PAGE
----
Yemen war foes complete two-day prisoner swap

 Yemeni prisoners at Sanaa airport on Friday after being released by the Saudi-led coalition Keystone

Yemen’s warring parties exchanged hundreds more prisoners on Friday on the second and final day of an operation, managed by the Geneva-based International Committee of the Red Cross (ICRC), to fly about 1,000 men home and help build momentum for a new push to end a catastrophic war.

A Saudi-led military coalition, which supports the internationally recognised Yemeni government, and Yemen’s Iran-aligned Houthi movement agreed last month in Switzerland to exchange 1,081 prisoners, including 15 Saudis, in the largest swap of its kind in the five-year conflict.

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Yemen warring parties travel to Switzerland to discuss prisoner releases

This content was published on Sep 19, 2020Delegations from Yemen’s warring parties will meet in Switzerland on Thursday to discuss a United Nations-backed agreement on prisoner releases.

More than 700 prisoners were exchanged on Thursday as the operation started, said the ICRC.

An ICRC plane took off on Friday morning from Aden city, the temporary capital of the Yemeni government, ferrying detainees to the Houthi-controlled capital Sanaa, a Reuters witness and the ICRC said.

It was carrying 101 Houthi prisoners, an ICRC spokesperson said.

At the same time, an ICRC plane took off from Sanaa airport carrying 76 prisoners to Aden, the ICRC spokesperson said. Houthi-run al-Masirah TV said two planes would depart from Sanaa on Friday carrying around 150 prisoners in total.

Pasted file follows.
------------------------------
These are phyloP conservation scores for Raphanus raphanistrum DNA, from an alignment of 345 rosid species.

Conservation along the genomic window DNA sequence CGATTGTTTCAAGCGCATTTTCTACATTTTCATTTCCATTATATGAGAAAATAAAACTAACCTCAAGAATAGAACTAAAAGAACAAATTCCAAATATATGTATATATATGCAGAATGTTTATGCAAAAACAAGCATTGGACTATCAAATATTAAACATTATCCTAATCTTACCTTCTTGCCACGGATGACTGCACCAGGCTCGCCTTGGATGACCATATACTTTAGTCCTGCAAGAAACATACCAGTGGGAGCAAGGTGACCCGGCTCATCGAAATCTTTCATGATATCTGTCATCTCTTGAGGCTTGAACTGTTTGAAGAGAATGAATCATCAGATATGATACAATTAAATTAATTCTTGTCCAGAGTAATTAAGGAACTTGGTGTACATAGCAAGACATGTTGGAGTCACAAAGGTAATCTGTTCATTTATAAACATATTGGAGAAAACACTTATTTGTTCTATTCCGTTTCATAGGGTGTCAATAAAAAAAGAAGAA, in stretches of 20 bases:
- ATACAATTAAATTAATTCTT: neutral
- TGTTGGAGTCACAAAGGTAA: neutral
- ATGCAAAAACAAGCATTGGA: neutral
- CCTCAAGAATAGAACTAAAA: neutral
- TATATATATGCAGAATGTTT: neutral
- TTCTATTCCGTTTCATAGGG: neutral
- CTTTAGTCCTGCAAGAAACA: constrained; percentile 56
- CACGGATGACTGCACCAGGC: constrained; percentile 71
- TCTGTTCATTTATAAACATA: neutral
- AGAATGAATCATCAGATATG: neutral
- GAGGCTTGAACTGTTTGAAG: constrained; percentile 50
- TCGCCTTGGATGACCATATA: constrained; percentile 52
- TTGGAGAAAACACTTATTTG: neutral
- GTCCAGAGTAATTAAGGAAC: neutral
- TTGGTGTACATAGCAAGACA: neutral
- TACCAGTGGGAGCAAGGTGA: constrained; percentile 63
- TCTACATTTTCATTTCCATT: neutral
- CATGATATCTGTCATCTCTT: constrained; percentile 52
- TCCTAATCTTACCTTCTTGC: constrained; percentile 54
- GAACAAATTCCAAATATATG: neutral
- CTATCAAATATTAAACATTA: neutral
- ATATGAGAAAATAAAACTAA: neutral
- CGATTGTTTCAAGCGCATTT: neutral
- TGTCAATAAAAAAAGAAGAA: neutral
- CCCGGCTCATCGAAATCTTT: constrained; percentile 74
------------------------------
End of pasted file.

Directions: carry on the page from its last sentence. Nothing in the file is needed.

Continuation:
Men descending from the plane when it landed in Aden prostrated and kissed the tarmac. Some embraced waiting friends and relatives.

Around 355 prisoners are expected to be exchanged on Friday, Al Arabiya TV said.

‘Airlift of hope’

Houthi spokesman Mohammed Abdulsalam said on Thursday the swap “brings hope for peace-building”.

UN Yemen envoy Martin Griffiths told the Security Council on Thursday the swap was an “airlift of hope”, adding that both parties remain in negotiations for a permanent ceasefire, which he hoped could be agreed by the end of the year.

The warring sides had agreed in 2018 to swap 15,000 detainees split between both sides to pave the way for political negotiations to end the conflict, but progress has been slow.

Yemen has been at war since the Houthis ousted the internationally recognised government from power in Sanaa in late 2014, prompting the coalition to intervene in 2015.

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